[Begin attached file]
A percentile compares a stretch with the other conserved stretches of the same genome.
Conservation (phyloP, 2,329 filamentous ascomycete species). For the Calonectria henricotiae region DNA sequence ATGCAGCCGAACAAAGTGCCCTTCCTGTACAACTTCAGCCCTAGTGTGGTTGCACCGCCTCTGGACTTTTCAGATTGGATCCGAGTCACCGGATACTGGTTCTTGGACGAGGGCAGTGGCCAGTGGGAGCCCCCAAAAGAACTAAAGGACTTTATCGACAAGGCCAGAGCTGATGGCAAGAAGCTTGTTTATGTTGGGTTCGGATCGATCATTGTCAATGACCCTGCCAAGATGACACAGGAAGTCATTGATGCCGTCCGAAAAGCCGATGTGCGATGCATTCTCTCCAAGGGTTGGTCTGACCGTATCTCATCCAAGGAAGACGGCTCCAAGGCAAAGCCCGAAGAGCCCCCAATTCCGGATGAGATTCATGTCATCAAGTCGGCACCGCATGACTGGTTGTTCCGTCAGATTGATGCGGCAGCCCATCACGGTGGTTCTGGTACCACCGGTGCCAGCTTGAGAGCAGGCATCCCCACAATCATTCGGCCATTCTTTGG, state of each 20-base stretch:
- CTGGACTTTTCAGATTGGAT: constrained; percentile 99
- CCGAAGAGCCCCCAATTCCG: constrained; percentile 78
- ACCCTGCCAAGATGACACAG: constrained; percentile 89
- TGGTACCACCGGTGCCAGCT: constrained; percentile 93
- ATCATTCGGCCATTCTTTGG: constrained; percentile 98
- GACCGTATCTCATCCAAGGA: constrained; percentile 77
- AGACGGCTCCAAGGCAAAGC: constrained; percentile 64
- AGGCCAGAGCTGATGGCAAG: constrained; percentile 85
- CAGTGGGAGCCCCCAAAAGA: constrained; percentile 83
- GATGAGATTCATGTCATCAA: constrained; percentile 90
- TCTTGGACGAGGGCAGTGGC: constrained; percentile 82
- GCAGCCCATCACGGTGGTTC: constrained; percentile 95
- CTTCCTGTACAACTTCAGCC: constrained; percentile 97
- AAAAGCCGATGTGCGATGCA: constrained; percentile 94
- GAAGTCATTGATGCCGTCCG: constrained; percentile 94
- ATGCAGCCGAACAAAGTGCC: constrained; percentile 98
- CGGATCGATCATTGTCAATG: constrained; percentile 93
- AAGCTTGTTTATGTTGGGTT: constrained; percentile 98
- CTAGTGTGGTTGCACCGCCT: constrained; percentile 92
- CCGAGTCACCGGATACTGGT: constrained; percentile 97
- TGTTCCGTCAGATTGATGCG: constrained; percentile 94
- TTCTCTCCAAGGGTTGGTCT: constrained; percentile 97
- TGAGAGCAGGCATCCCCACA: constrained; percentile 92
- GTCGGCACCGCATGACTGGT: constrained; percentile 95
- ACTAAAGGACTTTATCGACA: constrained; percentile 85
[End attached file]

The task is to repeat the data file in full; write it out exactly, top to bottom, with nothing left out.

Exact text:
A percentile compares a stretch with the other conserved stretches of the same genome.
Conservation (phyloP, 2,329 filamentous ascomycete species). For the Calonectria henricotiae region DNA sequence ATGCAGCCGAACAAAGTGCCCTTCCTGTACAACTTCAGCCCTAGTGTGGTTGCACCGCCTCTGGACTTTTCAGATTGGATCCGAGTCACCGGATACTGGTTCTTGGACGAGGGCAGTGGCCAGTGGGAGCCCCCAAAAGAACTAAAGGACTTTATCGACAAGGCCAGAGCTGATGGCAAGAAGCTTGTTTATGTTGGGTTCGGATCGATCATTGTCAATGACCCTGCCAAGATGACACAGGAAGTCATTGATGCCGTCCGAAAAGCCGATGTGCGATGCATTCTCTCCAAGGGTTGGTCTGACCGTATCTCATCCAAGGAAGACGGCTCCAAGGCAAAGCCCGAAGAGCCCCCAATTCCGGATGAGATTCATGTCATCAAGTCGGCACCGCATGACTGGTTGTTCCGTCAGATTGATGCGGCAGCCCATCACGGTGGTTCTGGTACCACCGGTGCCAGCTTGAGAGCAGGCATCCCCACAATCATTCGGCCATTCTTTGG, state of each 20-base stretch:
- CTGGACTTTTCAGATTGGAT: constrained; percentile 99
- CCGAAGAGCCCCCAATTCCG: constrained; percentile 78
- ACCCTGCCAAGATGACACAG: constrained; percentile 89
- TGGTACCACCGGTGCCAGCT: constrained; percentile 93
- ATCATTCGGCCATTCTTTGG: constrained; percentile 98
- GACCGTATCTCATCCAAGGA: constrained; percentile 77
- AGACGGCTCCAAGGCAAAGC: constrained; percentile 64
- AGGCCAGAGCTGATGGCAAG: constrained; percentile 85
- CAGTGGGAGCCCCCAAAAGA: constrained; percentile 83
- GATGAGATTCATGTCATCAA: constrained; percentile 90
- TCTTGGACGAGGGCAGTGGC: constrained; percentile 82
- GCAGCCCATCACGGTGGTTC: constrained; percentile 95
- CTTCCTGTACAACTTCAGCC: constrained; percentile 97
- AAAAGCCGATGTGCGATGCA: constrained; percentile 94
- GAAGTCATTGATGCCGTCCG: constrained; percentile 94
- ATGCAGCCGAACAAAGTGCC: constrained; percentile 98
- CGGATCGATCATTGTCAATG: constrained; percentile 93
- AAGCTTGTTTATGTTGGGTT: constrained; percentile 98
- CTAGTGTGGTTGCACCGCCT: constrained; percentile 92
- CCGAGTCACCGGATACTGGT: constrained; percentile 97
- TGTTCCGTCAGATTGATGCG: constrained; percentile 94
- TTCTCTCCAAGGGTTGGTCT: constrained; percentile 97
- TGAGAGCAGGCATCCCCACA: constrained; percentile 92
- GTCGGCACCGCATGACTGGT: constrained; percentile 95
- ACTAAAGGACTTTATCGACA: constrained; percentile 85